The U.S. wireless industry has a conundrum: Namely, saturation.
With mobile penetration exceeding the population count, it’s become a switching game for carriers, meaning that keeping customers happy and willing to stay on has shot to the top of the long-term viability priority queue. And that has given rise to social engagement as an important differentiator and strategic mandate to inspire loyalty.
On the most basic level, social media is a critical (and by now this should be obvious) part of understanding public sentiment, and is a key avenue to becoming more engaged and responsive overall with one’s subscriber base.
“You have to go and be where the customers are looking for you to be,” explained Marci Carris, Sprint’s senior vice president of customer management. “In the last year, we have been focused on building out our capabilities, especially when it comes to going out and reaching out and making sure we have listening posts available in a range of places.”
She added, “Whereas 10 or so years ago all you had to worry about was inbound calls and maybe a few letters, there are now multiple ways to reach out—customers tweet, Facebook, use YouTube videos, they may post on Reddit—there’s just a multitude of ways they can approach you.”
But, carriers often have a challenge in marrying social engagement with actual customer care.
“Online service has been around in a pretty developed form for at least 10 years, but social media relatively nascent channel,” said Nibha Aggarwal, director of the customer management group at Amdocs. “Some service providers are just now starting to get the hang of it. It’s not uncommon for them to hire ‘social media ninjas,’ who are tasked with monitoring sentiment and brand and perception. But, these guys don’t know how to answer customer care enquiries.”
Most of the time, the ninjas will tell customers with care questions to call a certain number or visit a certain website—adding another layer of hoop-jumping for subscribers to get their needs met. And further, on the backend, all too often there’s no visibility across the channels of interaction.
“Some are tying it all together and tying social activity to the call center, but unless the backend systems are tied together info isn’t going to follow the customer,” Aggarwal cautioned.
Carris said that the social care channel is the fastest- growing for Sprint, and a priority. As a result, the carrier has invested in a new social care platform that displays a profile page for service reps that shows a subscriber’s latest tweets and public postings from a variety of forums. Crucially, it also links this activity with other touchpoints—what a customer did in a retail store, for instance, or whether there was a chat interaction online at the website.
There are other challenges as well. Carris points out that you don’t always know who the customer is that you’re talking to, for one—sometimes the only identifier is a Twitter handle. The other issue is that it’s not private or confidential. Sprint reps are trained to move Twitter conversations into the DM (direct message) realm quickly, but often socially savvy subscribers would prefer to have things play out in the court of public opinion.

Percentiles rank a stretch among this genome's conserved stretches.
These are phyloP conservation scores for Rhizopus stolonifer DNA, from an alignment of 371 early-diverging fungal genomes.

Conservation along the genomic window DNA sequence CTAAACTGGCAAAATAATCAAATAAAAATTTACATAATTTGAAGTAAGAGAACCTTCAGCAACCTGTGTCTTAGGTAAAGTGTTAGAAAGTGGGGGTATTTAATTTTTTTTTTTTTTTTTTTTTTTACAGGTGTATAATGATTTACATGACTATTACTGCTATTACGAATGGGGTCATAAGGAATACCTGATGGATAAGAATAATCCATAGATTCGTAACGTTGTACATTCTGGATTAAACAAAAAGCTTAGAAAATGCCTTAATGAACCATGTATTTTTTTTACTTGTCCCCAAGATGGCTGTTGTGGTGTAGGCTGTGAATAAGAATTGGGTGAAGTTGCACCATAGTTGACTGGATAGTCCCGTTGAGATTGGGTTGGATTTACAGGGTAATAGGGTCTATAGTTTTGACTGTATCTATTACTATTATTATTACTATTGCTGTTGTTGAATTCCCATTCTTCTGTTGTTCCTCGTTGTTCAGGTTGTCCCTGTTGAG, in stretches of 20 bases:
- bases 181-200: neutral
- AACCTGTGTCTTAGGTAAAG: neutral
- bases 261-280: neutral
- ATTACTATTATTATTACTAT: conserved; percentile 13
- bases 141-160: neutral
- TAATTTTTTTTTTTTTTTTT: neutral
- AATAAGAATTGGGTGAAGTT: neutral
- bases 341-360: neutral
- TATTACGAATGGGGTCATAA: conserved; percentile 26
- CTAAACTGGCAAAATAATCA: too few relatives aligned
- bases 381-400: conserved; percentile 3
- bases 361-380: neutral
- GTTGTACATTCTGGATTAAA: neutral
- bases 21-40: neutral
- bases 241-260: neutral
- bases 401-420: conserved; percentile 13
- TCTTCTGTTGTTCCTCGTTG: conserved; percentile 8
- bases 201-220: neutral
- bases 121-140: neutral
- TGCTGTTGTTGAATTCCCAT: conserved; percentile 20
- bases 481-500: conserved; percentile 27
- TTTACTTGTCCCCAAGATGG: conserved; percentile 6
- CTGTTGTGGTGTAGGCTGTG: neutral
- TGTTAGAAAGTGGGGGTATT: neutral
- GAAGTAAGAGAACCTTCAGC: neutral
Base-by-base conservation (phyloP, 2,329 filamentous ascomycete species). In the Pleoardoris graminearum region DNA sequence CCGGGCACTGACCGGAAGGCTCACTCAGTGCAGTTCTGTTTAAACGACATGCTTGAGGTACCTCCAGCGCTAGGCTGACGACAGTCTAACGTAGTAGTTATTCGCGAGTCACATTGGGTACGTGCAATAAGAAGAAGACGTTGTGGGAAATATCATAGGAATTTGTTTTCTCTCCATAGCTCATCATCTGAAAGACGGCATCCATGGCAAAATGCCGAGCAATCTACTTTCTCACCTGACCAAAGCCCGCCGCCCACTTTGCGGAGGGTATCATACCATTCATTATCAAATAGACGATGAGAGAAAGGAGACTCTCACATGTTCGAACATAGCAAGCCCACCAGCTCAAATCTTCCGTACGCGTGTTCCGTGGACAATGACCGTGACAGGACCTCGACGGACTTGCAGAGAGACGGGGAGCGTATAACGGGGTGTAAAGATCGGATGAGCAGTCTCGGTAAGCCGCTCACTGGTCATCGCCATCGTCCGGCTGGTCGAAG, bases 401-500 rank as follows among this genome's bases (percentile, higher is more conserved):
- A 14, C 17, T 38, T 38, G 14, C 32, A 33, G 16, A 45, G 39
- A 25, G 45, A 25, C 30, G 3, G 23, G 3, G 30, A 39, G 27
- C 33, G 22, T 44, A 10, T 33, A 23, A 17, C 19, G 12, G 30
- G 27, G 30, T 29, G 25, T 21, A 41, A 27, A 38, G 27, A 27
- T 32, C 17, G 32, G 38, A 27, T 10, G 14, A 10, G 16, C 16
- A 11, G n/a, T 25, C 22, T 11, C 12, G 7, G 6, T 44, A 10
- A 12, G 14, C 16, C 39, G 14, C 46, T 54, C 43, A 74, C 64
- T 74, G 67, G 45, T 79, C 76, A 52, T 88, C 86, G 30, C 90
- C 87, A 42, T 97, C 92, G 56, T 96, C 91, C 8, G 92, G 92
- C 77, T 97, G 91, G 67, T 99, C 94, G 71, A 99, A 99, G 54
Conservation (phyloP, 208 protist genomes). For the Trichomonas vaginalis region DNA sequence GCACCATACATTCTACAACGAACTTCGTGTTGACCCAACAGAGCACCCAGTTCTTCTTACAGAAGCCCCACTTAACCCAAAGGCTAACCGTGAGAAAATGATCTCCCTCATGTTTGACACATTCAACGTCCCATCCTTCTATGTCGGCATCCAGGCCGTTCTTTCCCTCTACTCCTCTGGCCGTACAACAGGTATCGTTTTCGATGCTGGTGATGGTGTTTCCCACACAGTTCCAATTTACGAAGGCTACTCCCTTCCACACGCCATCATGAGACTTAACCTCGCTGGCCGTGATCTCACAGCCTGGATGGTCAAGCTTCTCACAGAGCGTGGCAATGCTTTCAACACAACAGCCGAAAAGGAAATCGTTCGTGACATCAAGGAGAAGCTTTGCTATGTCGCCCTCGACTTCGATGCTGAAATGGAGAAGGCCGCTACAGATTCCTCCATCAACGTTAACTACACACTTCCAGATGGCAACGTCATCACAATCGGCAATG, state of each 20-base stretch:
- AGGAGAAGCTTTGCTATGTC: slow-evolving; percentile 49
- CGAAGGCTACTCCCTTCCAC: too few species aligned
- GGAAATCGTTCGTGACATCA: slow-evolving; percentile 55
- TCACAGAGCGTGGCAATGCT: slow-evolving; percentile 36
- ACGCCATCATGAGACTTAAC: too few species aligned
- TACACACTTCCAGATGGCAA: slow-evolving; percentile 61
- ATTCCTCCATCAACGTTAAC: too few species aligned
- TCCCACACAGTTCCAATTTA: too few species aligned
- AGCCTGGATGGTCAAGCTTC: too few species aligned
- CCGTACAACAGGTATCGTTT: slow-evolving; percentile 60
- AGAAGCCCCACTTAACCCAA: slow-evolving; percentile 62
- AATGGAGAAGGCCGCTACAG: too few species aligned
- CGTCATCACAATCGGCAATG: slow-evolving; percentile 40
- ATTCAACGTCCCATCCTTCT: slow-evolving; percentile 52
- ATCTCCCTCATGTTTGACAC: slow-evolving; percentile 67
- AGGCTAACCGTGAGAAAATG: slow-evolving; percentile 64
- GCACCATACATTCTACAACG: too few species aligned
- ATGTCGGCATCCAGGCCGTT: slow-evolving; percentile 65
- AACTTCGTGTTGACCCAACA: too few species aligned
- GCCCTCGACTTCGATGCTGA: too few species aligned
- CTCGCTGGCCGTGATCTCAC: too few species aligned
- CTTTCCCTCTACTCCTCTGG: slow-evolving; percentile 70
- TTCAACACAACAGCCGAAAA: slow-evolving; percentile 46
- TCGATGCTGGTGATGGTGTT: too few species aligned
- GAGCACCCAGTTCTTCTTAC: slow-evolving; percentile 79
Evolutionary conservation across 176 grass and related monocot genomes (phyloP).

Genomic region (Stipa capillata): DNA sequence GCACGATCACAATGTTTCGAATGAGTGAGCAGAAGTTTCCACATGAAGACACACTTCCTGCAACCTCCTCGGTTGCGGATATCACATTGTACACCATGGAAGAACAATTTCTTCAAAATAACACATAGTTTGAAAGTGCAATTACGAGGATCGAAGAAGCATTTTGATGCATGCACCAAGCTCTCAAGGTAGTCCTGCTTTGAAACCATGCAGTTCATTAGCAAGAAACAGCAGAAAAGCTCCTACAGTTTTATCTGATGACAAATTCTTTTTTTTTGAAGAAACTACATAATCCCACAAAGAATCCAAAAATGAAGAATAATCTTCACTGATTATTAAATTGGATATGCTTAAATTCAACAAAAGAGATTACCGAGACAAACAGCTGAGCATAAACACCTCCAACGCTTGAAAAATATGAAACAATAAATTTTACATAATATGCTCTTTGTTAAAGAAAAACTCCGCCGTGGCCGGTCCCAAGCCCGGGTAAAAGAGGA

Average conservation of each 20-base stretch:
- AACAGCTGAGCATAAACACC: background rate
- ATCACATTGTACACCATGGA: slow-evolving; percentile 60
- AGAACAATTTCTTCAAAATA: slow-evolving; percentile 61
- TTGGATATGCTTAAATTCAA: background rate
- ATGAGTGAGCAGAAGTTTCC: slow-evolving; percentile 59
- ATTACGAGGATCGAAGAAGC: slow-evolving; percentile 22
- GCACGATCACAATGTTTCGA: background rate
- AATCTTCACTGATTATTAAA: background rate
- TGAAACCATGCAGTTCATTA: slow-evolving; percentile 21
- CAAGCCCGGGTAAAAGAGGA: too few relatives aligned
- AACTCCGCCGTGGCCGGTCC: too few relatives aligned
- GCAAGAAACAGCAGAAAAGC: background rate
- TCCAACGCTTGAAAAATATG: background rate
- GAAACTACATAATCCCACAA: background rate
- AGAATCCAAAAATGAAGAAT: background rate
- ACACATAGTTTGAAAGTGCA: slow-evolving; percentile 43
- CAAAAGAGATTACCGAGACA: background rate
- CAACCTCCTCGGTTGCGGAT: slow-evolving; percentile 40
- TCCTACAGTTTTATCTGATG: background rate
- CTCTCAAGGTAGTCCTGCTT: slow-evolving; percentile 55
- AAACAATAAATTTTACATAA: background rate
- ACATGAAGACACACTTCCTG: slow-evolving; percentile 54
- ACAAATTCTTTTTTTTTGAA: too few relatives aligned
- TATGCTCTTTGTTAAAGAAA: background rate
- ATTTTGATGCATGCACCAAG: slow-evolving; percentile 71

This is especially true if they’re angry.
“The problem is that people complain, and before you know it, there’s a whole long litany of complaints out there in the Facebook or Twitter feed,” said Bill Ho, an analyst at 556ventures.com. “It’s negative PR and it doesn’t go away. So it becomes a medium for public shaming—and as a customer, it feels good if you don’t get satisfaction that you can continue to publicly shame and hashtag. It’s immediate gratification.”
On the plus side for competitors, this can turn into a poaching opportunity as well.
“All of us listen to each others’ customers online,” Carris said. “Our competitors will jump into the conversation and even offer compensation to them to switch carriers, to make that process pretty frictionless. So you can acquire business via social if you watch a customer and respond to them before their carrier does.”
Ho said that the Big Four carriers all approach the social channel slightly differently, with AT&T and Verizon taking a more conservative approach than Sprint and T-Mobile.
“The telcos use Twitter as a front for PR, and they have multiple handles for promotion, investor relations, and then a support site,” he explained. “If you complain, Verizon or AT&T is likely to come to you directly and ask you to send a DM—or they’ll want to handle it in a different channel.”
Sprint and T-Mobile on the other hand have their execs more involved, he said, and are more chatty.
“It’s not uncommon for a care handle to tag the CEO,” he said. “And when Sprint does earnings calls, the executive team is there tweeting away and fielding comments.”
Bottom line? Inspiring loyalty and reducing churn is absolutely paramount in today’s wireless landscape—and claims of coverage and network quality are increasingly not enough to do it. Pricing is being commoditized as well, and device exclusivity has gone by the wayside. That leaves customer care and engagement as the last traditional differentiator standing. It’s obvious that without a savvy social strategy, carriers will lag behind—but it’s a field that’s still maturing.
“10 or 15 years ago we didn’t know how to capture email addresses effectively and that was a big challenge,” Carris said. “Now, the questions are things like, how do you tie tweets and phone calls together? We also want to know the full story across the customer’s series of interactions with us – what did they do in the store, did we chat? Did they tweet? Did they call? This is the new key to loyalty.”
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